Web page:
Plastics can be mixed with other materials to create a material with properties that are more than the sum of their parts.
An extreme, if simple, example is Marcel Wanders ‘Sparkling’ chair (1). Ordinary polyethylene terephthalate (PET), as used in water bottles, has been combined with pressurised air to create from these two unstructural materials a structure that can hold the weight of a person.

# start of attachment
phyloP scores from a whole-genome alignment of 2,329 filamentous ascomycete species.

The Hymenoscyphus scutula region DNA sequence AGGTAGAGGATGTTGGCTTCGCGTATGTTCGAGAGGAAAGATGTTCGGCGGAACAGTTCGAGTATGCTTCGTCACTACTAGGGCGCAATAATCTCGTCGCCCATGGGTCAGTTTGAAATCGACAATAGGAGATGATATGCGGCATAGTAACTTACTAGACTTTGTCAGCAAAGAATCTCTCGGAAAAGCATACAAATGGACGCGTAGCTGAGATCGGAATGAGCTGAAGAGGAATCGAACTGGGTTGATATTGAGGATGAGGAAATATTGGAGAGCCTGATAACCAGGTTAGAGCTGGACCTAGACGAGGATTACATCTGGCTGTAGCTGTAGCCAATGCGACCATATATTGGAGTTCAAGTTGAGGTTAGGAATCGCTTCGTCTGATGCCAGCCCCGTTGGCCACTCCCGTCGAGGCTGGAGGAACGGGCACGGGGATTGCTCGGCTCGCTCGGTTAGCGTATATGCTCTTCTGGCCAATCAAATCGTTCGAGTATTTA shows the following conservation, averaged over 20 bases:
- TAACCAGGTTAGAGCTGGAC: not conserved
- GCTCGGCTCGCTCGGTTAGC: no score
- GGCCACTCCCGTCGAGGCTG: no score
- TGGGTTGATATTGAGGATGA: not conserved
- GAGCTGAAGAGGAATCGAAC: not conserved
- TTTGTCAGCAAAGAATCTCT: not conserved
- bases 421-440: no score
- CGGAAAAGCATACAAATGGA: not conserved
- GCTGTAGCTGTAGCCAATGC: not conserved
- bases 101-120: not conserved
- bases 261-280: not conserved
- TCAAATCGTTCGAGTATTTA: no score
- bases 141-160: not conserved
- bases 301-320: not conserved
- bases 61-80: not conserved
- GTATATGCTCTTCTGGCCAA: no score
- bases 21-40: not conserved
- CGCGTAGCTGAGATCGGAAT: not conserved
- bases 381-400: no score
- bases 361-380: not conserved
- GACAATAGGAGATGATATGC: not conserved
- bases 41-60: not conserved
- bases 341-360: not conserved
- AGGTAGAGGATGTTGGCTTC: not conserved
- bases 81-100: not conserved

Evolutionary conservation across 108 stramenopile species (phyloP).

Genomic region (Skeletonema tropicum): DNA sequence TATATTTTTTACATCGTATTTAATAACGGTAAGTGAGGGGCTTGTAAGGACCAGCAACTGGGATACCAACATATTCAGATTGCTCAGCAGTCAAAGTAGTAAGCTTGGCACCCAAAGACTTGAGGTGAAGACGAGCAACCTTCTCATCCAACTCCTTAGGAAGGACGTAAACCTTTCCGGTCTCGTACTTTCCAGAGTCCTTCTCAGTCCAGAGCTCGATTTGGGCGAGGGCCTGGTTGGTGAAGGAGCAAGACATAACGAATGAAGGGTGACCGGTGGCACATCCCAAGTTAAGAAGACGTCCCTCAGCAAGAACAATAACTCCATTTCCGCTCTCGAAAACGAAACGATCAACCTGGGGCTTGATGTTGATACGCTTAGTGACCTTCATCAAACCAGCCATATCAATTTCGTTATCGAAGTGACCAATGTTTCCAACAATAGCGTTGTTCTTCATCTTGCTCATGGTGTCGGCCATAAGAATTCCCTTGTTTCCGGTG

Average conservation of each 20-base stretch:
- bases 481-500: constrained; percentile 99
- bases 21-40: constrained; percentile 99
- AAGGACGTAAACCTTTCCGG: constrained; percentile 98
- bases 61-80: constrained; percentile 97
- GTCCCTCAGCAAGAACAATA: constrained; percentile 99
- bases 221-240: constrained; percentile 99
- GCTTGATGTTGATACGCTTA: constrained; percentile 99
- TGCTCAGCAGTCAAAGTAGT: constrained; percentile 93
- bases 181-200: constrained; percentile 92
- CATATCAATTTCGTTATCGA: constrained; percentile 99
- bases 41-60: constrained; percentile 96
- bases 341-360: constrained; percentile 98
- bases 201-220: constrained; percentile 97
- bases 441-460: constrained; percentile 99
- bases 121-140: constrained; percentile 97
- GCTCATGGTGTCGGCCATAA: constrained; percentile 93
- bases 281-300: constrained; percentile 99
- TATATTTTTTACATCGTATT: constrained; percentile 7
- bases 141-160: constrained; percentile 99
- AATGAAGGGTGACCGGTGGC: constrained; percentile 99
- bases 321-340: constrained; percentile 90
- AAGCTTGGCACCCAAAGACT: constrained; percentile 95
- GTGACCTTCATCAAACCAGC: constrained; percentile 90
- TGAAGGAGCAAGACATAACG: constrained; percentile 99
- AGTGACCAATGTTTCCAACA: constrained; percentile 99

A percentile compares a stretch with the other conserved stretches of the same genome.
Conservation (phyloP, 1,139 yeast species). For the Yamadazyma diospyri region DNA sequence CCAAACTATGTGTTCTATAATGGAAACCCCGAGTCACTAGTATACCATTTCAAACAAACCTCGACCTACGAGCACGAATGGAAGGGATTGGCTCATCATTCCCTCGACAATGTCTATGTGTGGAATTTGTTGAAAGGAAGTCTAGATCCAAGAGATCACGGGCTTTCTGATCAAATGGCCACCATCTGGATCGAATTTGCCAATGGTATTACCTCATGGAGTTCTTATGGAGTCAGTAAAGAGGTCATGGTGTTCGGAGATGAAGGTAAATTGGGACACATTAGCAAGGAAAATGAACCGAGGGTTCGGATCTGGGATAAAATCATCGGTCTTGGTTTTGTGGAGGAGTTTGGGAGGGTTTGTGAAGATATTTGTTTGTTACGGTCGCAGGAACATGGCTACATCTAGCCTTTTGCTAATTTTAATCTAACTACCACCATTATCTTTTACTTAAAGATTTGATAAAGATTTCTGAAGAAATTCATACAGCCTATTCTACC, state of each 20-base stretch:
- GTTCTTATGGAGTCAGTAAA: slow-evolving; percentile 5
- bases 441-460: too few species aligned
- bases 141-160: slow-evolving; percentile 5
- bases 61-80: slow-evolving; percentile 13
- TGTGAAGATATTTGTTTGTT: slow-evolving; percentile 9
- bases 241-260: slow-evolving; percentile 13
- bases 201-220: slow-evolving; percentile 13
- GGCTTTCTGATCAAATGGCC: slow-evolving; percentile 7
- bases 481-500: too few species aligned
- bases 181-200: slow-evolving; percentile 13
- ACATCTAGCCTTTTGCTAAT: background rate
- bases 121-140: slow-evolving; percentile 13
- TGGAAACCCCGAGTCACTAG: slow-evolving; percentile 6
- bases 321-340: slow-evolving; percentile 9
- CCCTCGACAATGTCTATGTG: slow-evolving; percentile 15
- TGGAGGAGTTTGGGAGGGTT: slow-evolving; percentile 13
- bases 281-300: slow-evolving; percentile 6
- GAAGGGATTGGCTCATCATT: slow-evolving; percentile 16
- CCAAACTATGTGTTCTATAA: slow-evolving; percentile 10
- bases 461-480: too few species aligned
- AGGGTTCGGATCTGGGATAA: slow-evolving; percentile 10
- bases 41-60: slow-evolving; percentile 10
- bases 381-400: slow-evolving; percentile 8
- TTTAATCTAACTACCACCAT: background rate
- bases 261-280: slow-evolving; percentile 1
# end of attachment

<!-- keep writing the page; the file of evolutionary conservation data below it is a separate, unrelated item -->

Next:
Plastics can be mixed with antimicrobials before extrusion, as was the case with the X-Static sock (2), to create a fabric that inhibits growth of bacteria such as cause athletes foot. Similarly additives can enable plastic to change colour under certain conditions as in the case of the Tommee Tippee weaning set spoon (3), which turns from red to yellow if the food is too hot.